In Paris, a young American who works as a Michael Jackson lookalike meets Marilyn Monroe, who invites him to her commune in Scotland, where she lives with Charlie Chaplin and her daughter, Shirley Temple.
Brit, Candy, Cotty, and Faith have been best friends since grade school. They live together in a boring college dorm and are hungry for adventure. All they have to do is save enough money for spring break to get their shot at having some real fun. A serendipitous encounter with rapper "Alien" promises to provide the girls with all the thrill and excitement they could hope for. With the encouragement of their new friend, it soon becomes unclear how far the girls are willing to go to experience a spring break they will never forget. Written by
James Franco claimed that Alien is based on underground rap artist Russell Stuart alias Dangeruss. There was much speculation that his character was based around another rap artist by the name of Riff Raff. Franco dismissed those claims when speaking to GQ in 2012, yet he posted a picture of himself online with pictures of Riff Raff on his wall and referring to himself as "film game riffraff". Also, Riff Raff released e-mails between himself and Harmony Korine in which Korine offered Riff Raff the part of Alien. Riff Raff is filing a $10 million lawsuit against Korine and spoofed Franco in One Life To Live. See more »
The girls are shown crossing the Sunshine Skyway bridge as they arrive in St. Petersburg. Faith is shown crossing it again when she leaves. The Sunshine Skyway is south of St. Pete, therefore the girls came to town from southern Florida, and Faith would be heading farther south instead of northward to her home. See more »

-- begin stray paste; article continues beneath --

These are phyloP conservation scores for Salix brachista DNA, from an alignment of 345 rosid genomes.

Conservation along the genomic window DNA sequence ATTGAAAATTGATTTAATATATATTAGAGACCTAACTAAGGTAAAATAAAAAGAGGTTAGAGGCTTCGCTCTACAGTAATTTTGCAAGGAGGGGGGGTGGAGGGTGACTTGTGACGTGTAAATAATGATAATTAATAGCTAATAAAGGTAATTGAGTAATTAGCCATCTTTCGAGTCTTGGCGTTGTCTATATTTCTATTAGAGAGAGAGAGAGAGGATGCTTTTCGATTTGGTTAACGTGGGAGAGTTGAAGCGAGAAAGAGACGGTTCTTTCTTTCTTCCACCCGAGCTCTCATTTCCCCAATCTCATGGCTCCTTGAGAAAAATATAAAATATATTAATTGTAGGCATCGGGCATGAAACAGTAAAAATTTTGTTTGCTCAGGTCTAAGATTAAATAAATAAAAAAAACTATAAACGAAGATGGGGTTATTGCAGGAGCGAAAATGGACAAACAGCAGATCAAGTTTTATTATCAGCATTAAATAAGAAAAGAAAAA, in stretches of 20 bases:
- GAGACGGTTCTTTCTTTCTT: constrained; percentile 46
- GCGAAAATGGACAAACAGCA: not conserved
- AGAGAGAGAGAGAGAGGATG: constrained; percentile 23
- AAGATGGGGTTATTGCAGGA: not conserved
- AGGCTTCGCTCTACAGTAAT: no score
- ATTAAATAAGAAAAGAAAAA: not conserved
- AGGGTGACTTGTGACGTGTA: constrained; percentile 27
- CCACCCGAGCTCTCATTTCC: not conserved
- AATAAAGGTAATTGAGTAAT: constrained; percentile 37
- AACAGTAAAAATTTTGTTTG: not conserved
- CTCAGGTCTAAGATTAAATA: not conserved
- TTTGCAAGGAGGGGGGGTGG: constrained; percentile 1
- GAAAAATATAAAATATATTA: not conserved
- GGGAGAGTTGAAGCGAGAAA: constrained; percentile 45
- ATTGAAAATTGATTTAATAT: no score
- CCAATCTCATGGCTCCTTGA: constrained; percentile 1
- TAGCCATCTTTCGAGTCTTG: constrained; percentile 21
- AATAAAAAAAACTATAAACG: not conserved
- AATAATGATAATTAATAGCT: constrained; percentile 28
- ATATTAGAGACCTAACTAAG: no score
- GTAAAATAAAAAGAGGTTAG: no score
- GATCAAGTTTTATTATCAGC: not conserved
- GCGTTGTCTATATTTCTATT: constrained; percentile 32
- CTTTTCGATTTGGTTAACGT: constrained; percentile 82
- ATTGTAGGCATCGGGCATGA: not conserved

Hi grandma. Having so much fun here. This place... is special. I am starting to think this is the most spiritful place I've ever been. I think we found ourselves here. We finally got to see some other parts of the world. We saw some beautiful things here. God, I can't believe how many new friends we made. Friends from all over the place. I mean everyone was so sweet here. So warm and friendly. We' It's way more than just having a good time. God, it's so nice to get a break from my auntie for a ...
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This is a strange film. On the one hand, it looks likes an extended music video, filled with mindless scenes of teenagers having one big party. On the other hand, there's clearly more to it. Some characters are so one-dimensional and cartoon-like, that the whole film becomes a sort of mockery of the modern teenage culture. This ambiguity is very clever, because the film appeals to a teenage audience as well as to the art-house audience Harmony Korine is usually associated with.
But at the same time, this ambiguity stands in the way of 'Spring Breakers' being a really good film. Unlike other serious movies about teenage culture, like 'Thirteen', 'Ghost World', Korine's own 'Kids' or the recent 'The Perks of Being a Wallflower', this film looks too easy. The temptation of showing lots of girls in bikini has been stronger than the ambition of trying to tell something meaningful.
Still, there are some nice moments. The hold-up in the restaurant is beautifully filmed from the window of a car slowly passing by. It's nice that, later on in the film, the director shows some short moments of what happened inside the restaurant. I would have liked more ambitious film making like that, and less footage of wild parties.
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